So here we are, 2017 and it feels so good. I really am feeling good about this year and am excited for all the music we have coming. Today we are kicking off the new year with a good ol’ country band, Russ Still and The Moonshiners. They have much to talk about but before that lets do some music news. Leading figures from across the live music industry called for a change in gig venue licensing to make it easier to stage events and help the industry thrive. They want an amendment to the law which would ensure cultural benefits to the community are considered by local authorities when they make decisions about the award of music licences. In other news, TuneGO Inc., a multi-platform music discovery network that connects independent artists with the music industry, announced today that it has closed its Series A financing, totaling more than $3.6 million. Falcon Capital, a strategic advisor on the transaction, was instrumental in the closing of the Series A. “Our investors understand the real value that TuneGO provides to the independent artist and to the music industry,” said John Kohl, co-founder and CEO, TuneGO. “And this funding will be used to rapidly expand the TuneGO user base, advance the technology platform that adds value to our target markets, and increase our overall infrastructure and reach within the music industry” – Now lets have some moonshine with Russ Still and The Moonshiners. Russ and the band have an album out now ‘Still Cookin’ and I really like it. The band consists of front man Russ Still (vocals, guitar, keyboards), Ben Still (guitar), Cam Still (keys), Chris Hinson (guitar), Ed Usher (bass, vocals) and Kevin Pinson (drums). Lets get to it before my buzz overwhelms me and talk about the new album, streaming albums on Spotify, country music’s mass appeal, and so much more!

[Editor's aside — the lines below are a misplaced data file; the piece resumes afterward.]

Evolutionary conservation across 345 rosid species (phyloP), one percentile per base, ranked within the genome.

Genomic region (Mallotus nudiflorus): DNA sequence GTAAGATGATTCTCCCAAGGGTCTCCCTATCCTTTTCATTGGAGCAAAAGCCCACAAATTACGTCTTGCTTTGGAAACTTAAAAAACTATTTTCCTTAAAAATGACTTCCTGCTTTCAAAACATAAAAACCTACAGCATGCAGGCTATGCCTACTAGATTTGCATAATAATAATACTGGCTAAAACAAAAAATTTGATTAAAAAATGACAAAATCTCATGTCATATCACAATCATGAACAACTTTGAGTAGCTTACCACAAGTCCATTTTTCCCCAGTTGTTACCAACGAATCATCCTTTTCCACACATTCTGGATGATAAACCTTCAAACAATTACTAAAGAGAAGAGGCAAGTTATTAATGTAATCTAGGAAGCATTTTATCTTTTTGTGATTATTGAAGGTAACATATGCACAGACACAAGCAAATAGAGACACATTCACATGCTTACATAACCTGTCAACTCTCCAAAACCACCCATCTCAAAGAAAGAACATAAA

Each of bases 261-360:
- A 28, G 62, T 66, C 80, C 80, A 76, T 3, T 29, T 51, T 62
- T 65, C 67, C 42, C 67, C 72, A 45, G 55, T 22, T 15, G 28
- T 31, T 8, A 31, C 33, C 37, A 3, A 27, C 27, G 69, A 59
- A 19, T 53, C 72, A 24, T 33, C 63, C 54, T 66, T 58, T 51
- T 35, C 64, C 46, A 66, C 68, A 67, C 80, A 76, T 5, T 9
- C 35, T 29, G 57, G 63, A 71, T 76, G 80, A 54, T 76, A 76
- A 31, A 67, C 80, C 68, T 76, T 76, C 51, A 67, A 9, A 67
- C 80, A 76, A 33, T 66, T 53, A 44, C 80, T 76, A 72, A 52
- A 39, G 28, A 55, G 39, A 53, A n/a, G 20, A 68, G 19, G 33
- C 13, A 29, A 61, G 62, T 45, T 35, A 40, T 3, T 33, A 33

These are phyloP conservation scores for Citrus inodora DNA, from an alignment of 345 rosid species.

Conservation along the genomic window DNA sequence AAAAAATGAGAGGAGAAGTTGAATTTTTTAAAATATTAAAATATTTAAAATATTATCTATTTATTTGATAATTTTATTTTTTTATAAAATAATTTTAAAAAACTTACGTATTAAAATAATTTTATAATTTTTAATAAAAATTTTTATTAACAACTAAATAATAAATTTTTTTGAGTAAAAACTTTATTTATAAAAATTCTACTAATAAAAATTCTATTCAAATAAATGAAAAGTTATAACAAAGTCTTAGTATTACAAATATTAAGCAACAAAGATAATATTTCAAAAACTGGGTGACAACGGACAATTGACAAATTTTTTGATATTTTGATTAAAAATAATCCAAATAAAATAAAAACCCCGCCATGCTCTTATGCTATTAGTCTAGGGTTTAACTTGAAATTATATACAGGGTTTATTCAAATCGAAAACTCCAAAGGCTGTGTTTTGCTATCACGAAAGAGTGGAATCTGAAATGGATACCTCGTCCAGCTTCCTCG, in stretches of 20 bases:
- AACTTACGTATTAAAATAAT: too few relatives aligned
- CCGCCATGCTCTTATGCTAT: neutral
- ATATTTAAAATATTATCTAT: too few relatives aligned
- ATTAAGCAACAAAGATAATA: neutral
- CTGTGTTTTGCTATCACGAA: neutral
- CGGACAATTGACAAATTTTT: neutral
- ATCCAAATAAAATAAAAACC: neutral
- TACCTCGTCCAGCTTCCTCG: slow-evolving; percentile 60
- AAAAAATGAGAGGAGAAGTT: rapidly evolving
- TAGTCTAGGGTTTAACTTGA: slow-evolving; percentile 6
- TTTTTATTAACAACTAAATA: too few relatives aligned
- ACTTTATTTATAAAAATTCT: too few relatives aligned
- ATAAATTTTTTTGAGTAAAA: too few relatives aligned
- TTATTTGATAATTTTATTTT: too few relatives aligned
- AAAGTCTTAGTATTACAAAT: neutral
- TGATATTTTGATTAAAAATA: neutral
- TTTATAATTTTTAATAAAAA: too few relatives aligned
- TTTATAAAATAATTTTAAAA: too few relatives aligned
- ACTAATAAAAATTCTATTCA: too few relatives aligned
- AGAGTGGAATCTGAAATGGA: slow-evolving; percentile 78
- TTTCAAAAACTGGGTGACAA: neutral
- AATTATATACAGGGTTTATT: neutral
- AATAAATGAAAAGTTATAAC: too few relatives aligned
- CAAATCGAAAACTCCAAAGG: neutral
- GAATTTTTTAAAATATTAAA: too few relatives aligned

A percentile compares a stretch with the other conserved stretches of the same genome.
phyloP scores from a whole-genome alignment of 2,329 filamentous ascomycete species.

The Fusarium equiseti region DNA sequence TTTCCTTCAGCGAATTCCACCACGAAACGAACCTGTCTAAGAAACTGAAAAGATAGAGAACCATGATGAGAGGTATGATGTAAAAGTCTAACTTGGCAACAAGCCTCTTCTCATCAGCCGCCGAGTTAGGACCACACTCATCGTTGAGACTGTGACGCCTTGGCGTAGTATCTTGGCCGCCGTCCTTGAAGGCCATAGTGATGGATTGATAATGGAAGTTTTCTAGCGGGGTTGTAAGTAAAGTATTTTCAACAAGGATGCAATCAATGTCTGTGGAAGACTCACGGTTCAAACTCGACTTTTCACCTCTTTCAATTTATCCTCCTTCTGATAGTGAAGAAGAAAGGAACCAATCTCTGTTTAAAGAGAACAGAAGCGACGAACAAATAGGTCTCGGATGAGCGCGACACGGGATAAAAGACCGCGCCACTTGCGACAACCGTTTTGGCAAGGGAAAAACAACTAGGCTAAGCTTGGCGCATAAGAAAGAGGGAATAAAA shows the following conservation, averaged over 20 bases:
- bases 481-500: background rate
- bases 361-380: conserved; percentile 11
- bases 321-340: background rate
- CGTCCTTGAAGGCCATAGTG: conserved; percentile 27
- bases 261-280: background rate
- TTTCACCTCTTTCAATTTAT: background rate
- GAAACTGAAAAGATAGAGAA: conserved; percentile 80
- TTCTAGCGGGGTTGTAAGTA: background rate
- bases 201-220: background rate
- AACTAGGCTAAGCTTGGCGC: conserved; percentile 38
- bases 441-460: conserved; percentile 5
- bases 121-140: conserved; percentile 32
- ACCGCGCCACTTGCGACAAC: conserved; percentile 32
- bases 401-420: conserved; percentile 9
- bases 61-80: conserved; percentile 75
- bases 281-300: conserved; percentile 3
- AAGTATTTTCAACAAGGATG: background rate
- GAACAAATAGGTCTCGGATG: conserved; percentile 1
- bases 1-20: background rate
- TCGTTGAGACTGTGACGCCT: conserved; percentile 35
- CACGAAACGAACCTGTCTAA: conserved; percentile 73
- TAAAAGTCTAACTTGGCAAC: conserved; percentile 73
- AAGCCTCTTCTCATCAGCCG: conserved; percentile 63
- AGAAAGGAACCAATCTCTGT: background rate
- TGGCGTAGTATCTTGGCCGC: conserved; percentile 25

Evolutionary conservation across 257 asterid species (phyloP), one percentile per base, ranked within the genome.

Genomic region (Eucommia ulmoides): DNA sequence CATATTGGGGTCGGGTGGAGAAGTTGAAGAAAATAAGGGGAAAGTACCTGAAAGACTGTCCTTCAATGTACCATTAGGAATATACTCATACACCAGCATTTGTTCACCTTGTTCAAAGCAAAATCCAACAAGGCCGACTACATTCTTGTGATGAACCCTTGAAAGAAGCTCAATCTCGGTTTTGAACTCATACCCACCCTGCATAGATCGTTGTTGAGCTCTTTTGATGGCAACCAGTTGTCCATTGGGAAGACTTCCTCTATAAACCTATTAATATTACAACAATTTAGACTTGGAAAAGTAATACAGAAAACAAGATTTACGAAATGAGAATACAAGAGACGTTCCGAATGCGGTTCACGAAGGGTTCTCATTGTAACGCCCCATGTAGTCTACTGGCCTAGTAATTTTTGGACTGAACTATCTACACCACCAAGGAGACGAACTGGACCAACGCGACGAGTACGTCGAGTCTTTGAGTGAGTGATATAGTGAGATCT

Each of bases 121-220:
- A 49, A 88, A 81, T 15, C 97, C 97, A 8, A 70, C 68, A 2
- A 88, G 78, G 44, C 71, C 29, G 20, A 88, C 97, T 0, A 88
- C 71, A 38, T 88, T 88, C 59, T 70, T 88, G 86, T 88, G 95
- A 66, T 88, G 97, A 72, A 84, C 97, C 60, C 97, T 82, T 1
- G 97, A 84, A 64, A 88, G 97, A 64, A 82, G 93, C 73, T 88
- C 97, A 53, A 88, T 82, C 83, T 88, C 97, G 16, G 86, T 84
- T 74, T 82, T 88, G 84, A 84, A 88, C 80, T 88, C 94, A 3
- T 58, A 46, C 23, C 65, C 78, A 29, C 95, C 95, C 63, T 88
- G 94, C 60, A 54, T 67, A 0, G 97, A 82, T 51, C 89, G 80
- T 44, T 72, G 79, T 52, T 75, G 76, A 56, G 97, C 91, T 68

Stoli: Where are we talking from today and what are your plans for Christmas & New Years?

RS: I’m at home in Atlanta. As far as I know I’ll be spending Christmas at home with the family. With my crew you never know. I keep a bag packed just in case. I’ve got a gig NYE with a local band I sit in with from time to time. It’ll be a ton of fun.

Stoli: Looking to 2017 what are two music based goals and how will you achieve that?

RS: We’re expanding regionally. The last couple of years we’ve stayed close to home. We’re hoping to get out on the road a bit. That includes some festivals appearances. We’re also hoping to get a good start on a new record. Those things tend to drag on longer than I expect, but that’s the goal. We’ll achieve both of those and more by continuing to work hard doing what we love!

Stoli: Offer us a brief history how you came to be as a band and how did you select the name – Russ Still and The Moonshiners?

RS: I’ve been playing in bands since I was 15. Mostly cover bands. Ten years ago, I started writing seriously. I was cutting demos in Nashville and released a couple of records. I had a call to play a show and couldn’t because I didn’t have a band together. That was the main impetus. If I was writing and releasing records I needed a band to play the songs. We’ve had some personnel changes over the past few years, but have the right bunch of folks now. Great players and really nice people.

The Moonshiner name came from a combination of my last name (it’s real) and the fact that we play country. Thinking about a “still”, The Moonshiners seemed like a natural fit. Plus, we’ve got some outlaw blood in us.

Stoli: How much time per week can you devote to the band and do you also have work/school/family?

RS: I’m always working on the band – don’t tell my boss! It’s a lot of work writing, promoting, recording and practicing. I’m working hard on guitar – my second instrument – and a lot of time is devoted to that these days – too much according to my wife. I work full time – well….sort of. I show up full time. What I spend time doing at my desk includes a lot of musical/band activities. Again, don’t tell my boss! I also have a family. My wife, Cam, and son, Ben, play in the band (keys and guitar/vocals) so it’s nice to spend time with them in that setting. I’ve also got 4 step children. 15-21. They’ve got busy lives, but it is a balancing act to keep it all in perspective. My wife is good about letting me know when I’m running too far off the center line.

Stoli: At what point did you realize that you had created your own niche sound and how did you know it was right?